I don’t deny the convenience, only that things hidden away tend to erode my confidence a bit.

        This also plays into my ego-stroking notion that “coding is no place for wimps” πŸ™‚

        Incidentally, I don’t think the odds of there being a memory snafu in Python are as long as you might think. I could be wrong, but it seems to me that just about every maintenance rev includes fixes for memory leaks. So, if memory leaks are an inevitability (and odds are they are), havine one centralized place for them to occur on every bit of code that hits that ‘sweet spot’ can be devastating.

        Fortunately, thier unit testing catches the really nasty ones before we ever see them.

        Having said all that,and to your main point, I can recall discussions at Amiga DevCons back in they day when they were deciding on the best path forward for AmigaOS memory management. There were two camps: one that said it was just a bad idea, that it would slow down the system, and another than felt it was a good idea. Then there were camps in camps, mine being that if memory management were to be done, it should be done automatically and at the OS level, not at the app level, mostly because it could be darn near foolproof if done right.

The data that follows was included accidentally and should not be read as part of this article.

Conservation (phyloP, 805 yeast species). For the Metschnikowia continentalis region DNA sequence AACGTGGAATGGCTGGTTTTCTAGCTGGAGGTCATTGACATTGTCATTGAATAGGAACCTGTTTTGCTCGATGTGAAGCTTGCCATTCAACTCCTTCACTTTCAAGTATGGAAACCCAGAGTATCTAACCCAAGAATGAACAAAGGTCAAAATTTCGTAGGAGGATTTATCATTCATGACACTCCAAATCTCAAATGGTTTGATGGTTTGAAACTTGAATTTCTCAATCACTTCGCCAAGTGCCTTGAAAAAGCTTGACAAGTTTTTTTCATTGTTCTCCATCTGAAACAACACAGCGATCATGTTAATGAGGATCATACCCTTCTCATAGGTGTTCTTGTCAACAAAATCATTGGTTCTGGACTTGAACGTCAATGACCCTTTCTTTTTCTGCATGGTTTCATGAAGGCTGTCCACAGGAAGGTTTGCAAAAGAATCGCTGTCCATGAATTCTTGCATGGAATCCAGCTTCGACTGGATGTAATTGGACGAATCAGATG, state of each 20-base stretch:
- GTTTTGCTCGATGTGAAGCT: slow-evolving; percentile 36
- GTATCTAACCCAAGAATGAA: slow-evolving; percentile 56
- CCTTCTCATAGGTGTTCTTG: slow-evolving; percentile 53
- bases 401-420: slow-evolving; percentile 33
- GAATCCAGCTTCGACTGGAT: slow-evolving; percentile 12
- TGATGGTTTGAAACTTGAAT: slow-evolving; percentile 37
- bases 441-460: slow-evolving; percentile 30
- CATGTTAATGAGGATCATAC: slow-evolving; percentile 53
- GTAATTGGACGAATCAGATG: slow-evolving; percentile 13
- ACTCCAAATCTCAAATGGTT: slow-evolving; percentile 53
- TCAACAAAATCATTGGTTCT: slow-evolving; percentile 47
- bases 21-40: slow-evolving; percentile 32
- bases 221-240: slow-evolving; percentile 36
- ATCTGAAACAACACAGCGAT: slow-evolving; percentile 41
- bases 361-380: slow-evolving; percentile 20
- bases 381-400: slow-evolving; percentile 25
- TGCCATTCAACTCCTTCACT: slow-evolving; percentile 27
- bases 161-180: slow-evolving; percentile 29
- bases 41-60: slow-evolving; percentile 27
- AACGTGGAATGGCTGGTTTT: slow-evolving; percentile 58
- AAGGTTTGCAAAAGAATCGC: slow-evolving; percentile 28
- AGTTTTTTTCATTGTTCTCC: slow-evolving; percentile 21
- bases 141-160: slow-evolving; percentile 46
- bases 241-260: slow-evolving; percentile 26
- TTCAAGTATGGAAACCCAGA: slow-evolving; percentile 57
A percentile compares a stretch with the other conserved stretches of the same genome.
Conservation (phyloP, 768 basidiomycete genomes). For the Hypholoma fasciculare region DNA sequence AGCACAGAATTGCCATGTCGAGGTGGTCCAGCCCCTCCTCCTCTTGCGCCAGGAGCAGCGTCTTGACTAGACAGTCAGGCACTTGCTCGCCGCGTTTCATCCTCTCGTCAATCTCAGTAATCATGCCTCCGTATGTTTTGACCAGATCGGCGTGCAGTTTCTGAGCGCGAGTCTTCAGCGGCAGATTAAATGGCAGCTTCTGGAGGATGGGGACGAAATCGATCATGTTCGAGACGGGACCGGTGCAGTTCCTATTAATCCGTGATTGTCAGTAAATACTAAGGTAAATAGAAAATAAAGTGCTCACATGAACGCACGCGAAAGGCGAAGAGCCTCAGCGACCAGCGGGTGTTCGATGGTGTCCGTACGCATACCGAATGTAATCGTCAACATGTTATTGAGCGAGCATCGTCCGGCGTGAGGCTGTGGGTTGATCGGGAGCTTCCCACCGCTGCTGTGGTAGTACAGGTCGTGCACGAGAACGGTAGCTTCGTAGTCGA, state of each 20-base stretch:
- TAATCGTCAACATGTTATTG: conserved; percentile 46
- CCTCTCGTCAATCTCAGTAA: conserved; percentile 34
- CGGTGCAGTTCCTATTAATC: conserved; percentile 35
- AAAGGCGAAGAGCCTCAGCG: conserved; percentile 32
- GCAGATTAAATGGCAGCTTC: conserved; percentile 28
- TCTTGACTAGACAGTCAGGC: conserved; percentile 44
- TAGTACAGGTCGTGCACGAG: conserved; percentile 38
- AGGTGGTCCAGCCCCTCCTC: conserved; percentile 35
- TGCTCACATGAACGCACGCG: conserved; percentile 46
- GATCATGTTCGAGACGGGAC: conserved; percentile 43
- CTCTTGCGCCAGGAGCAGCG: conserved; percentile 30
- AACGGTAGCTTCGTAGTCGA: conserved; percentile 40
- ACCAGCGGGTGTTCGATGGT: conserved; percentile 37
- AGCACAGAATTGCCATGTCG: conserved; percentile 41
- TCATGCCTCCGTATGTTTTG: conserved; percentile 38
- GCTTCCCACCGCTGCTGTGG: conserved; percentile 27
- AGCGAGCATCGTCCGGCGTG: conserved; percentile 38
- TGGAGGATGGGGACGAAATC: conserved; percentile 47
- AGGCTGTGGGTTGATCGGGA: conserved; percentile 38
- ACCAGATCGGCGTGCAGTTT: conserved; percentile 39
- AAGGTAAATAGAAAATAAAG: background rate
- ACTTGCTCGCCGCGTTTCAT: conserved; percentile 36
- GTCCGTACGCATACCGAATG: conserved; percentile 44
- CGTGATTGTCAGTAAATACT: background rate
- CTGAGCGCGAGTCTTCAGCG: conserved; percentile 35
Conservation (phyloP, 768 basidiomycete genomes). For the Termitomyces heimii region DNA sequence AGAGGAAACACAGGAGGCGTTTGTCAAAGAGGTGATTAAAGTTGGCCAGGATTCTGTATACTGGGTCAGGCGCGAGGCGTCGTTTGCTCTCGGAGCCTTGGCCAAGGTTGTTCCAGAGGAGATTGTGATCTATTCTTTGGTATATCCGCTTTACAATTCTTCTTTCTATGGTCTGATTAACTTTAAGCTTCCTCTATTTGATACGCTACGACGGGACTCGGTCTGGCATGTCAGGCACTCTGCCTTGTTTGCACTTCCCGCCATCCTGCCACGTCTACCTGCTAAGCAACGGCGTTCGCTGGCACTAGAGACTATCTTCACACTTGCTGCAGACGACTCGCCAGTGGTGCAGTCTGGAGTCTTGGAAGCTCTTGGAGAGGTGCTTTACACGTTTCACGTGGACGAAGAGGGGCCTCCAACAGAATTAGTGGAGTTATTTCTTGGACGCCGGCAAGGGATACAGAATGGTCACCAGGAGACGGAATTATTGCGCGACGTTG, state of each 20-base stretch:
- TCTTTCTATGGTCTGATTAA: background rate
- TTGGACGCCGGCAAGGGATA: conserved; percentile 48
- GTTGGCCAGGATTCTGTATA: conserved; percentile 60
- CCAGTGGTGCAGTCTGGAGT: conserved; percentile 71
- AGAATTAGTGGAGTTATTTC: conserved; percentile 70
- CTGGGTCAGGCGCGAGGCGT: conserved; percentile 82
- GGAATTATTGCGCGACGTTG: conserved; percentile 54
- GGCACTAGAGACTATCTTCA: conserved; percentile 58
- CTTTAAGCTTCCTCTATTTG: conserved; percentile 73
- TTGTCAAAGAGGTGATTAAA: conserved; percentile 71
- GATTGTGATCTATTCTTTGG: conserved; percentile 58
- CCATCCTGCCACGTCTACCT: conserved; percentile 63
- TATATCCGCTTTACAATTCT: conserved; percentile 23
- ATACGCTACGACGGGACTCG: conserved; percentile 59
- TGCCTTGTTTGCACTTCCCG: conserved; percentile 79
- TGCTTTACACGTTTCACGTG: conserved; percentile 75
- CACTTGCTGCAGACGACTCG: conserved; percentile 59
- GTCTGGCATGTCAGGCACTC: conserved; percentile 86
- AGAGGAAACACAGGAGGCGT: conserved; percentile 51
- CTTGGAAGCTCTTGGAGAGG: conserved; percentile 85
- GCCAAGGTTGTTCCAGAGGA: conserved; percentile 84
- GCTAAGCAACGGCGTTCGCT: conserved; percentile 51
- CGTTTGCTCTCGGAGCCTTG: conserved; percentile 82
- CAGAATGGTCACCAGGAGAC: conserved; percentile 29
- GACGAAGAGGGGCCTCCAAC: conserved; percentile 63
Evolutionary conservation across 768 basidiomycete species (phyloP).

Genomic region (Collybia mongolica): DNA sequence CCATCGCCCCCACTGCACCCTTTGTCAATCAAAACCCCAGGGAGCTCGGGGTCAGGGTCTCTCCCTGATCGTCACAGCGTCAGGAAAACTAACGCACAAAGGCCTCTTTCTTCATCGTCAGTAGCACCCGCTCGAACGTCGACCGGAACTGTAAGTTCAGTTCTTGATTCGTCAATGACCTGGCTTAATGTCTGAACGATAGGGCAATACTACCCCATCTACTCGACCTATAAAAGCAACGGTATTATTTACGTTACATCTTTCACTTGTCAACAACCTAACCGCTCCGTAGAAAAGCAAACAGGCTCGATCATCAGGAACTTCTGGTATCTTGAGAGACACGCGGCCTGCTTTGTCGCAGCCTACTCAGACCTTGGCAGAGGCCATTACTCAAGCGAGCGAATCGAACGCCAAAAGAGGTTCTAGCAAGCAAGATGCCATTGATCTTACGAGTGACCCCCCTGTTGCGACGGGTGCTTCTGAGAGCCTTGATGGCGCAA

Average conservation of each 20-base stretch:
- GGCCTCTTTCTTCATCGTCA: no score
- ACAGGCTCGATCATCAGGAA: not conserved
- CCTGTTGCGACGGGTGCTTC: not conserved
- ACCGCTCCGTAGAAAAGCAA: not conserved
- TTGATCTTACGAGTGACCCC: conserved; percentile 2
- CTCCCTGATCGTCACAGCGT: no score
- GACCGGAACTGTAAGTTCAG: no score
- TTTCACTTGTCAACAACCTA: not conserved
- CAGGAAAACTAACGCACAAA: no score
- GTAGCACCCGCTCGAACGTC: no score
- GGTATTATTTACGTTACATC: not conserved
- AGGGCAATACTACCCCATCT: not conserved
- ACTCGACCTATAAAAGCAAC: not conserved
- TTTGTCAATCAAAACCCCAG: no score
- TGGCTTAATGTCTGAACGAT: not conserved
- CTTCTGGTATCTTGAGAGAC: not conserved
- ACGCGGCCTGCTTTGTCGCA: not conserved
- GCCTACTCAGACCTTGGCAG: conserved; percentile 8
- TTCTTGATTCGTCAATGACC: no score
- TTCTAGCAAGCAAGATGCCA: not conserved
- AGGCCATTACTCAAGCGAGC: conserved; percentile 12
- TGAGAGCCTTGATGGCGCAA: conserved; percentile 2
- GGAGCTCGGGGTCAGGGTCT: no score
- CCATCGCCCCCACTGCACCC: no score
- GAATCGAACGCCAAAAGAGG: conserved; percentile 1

So if Python falls into the category of an ‘os’ to the interpreted code, then the exe is the right place for it. But if Python is an app, as I view it, it will probably never achieve the bulletproof level that I should be required.

        I suspect it depends on which side of that fence you fall as to how your view is shaded.

    • Baked in memory management is not a panacea

      We just today found an issue in one of our products because of baked in memory management and garbage collection. It turns out that a resource was being held because the garbage collector was taking its time in cleaning stuff up. We had to force a garbage collection to get everything properly taken care of because there is no way to explicitly destroy the objects we are using.

      Granted this is on .NET and not Python, Java, etc. using COM interop to some legacy COM objects we have, but the point is that relying on garbage collection can be troublesome if you’re not careful.

      Also, the problems pointed out in the entry are as much or more due to Windows and COM vs. C++. C++ seems to get a worse rap than it deserves because MFC, COM and the Windows API is most people’s exposure to a large collection of C++ classes and interfaces and it is not very well done.

      In the general case I do not consider C++ memory management hideous and I think properly utilized is superior to most other management schemes, given that the constructor is called once an object goes out of scope. Unless you are writing low level objects, most C++ needn’t have very many instances of memory management, if any at all. The fact that the Windows API and COM make this much more difficult than it needs to be is not C++’s fault.

      Also, as noted in the article you reference with the code, the various objects and interfaces were designed for use from ‘a scripting language like JScript or Visual Basic’. I don’t think C++ is necessarily the best tool for this particular job.

      And all this being said, when possible I reach for Python.